November 29th, 2010
The 2010 election has changed the dynamic in a few states and presents both opportunities and challenges for supporters of marriage equality. Here are how I see the current landscape:
Hawaii – Neil Abercrombie, the newly elected governor of Hawaii, is a strong advocate for civil unions. Earlier this year the legislature overwhelmingly approved a civil unions bill and such a bill is likely to be presented again.
Illinois – it is expected that the state legislature will vote this week on a civil unions bill during a lame-duck session. There is adequate support in the Senate, but the House vote is uncertain. Should it pass, Governor Pat Quinn, a strong supporter who was just reelected, will sign the bill. This bill seems to be taking on the impression of a Catholic v. Protestant fight, with NOM and the Catholic Bishop serving as the public face in opposition to civil unions, while a great many Protestants ministers have endorsed the bill.
Minnesota – Mark Dayton holds a lead in the governor’s election over anti-gay Tom Emmer, but the election will not be determined until a recount is completed. Republicans took control of both houses of legislature, so no pro-equality bills are expected; but if Dayton is confirmed there also will be no anti-equality bills either.
The one concern might be that Republicans could try and put a constitutional amendment on the 2012 ballot that bans both marriage and civil unions. While that may seem like a great idea to anti-gay activists, Emmer ran a homophobic campaign designed to appeal to those who oppose marriage equality and it does not appear to have been successful. I think it likely that an anti-marriage amendment would pass, but anti-civil unions may be too much, and it is becoming increasingly more risky for anti-gays to make such assumptions. Additionally, attitudes can change dramatically in the next two years.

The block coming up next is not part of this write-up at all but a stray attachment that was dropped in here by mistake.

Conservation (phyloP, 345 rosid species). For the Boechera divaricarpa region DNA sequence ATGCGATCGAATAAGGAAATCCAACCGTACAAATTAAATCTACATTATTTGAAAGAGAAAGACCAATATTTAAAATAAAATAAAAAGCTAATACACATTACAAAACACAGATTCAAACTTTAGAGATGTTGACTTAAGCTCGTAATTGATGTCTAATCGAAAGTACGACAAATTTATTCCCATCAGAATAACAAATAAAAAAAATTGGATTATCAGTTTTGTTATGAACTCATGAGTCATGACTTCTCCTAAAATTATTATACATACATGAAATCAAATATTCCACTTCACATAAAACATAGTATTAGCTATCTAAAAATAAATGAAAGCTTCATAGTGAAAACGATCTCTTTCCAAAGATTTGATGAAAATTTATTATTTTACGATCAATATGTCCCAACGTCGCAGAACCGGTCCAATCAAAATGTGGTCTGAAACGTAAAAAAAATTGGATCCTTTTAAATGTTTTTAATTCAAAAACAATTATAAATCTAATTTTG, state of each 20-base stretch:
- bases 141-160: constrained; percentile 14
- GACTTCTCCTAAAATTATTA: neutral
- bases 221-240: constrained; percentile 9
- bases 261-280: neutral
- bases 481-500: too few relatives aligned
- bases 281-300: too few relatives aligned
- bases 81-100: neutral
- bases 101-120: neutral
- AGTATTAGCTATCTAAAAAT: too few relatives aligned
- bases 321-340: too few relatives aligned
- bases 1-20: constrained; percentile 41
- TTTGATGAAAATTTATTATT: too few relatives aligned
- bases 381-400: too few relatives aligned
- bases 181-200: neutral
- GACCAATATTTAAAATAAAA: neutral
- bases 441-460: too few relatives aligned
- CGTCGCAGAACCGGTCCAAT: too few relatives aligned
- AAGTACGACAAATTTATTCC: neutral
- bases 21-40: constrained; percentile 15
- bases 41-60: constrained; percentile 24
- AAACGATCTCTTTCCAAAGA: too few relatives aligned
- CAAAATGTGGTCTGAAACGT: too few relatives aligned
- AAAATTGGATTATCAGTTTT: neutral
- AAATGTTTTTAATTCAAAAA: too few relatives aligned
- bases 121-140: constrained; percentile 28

Meanwhile, three couples are suing the state claiming that laws restricting marriage to opposite-sex couples violate the state constitution. Today, a judge rejected the request of the Minnesota Family Counsel to intervene:
“The Council’s alleged injuries would occur solely due to its sincerely-held belief that principles rooted in its interpretations of religious texts are best for the well-being of children and families, and that marriage only between one man and one woman accords with these principles,” wrote Minnesota Fourth District Court Judge Mary S. DuFrense (PDF). “The Court certainly understands that the Council feels strongly about the social issue of same-sex marriage. Strong feelings, however, do not establish a legal interest in a lawsuit.”
Iowa – after three Supreme Court Justices were denied confirmation, anti-gay activists were celebrating. But as the Senate majority leader has committed to blocking any changes to the Iowa constitution, it is unlikely that marriage will be reversed.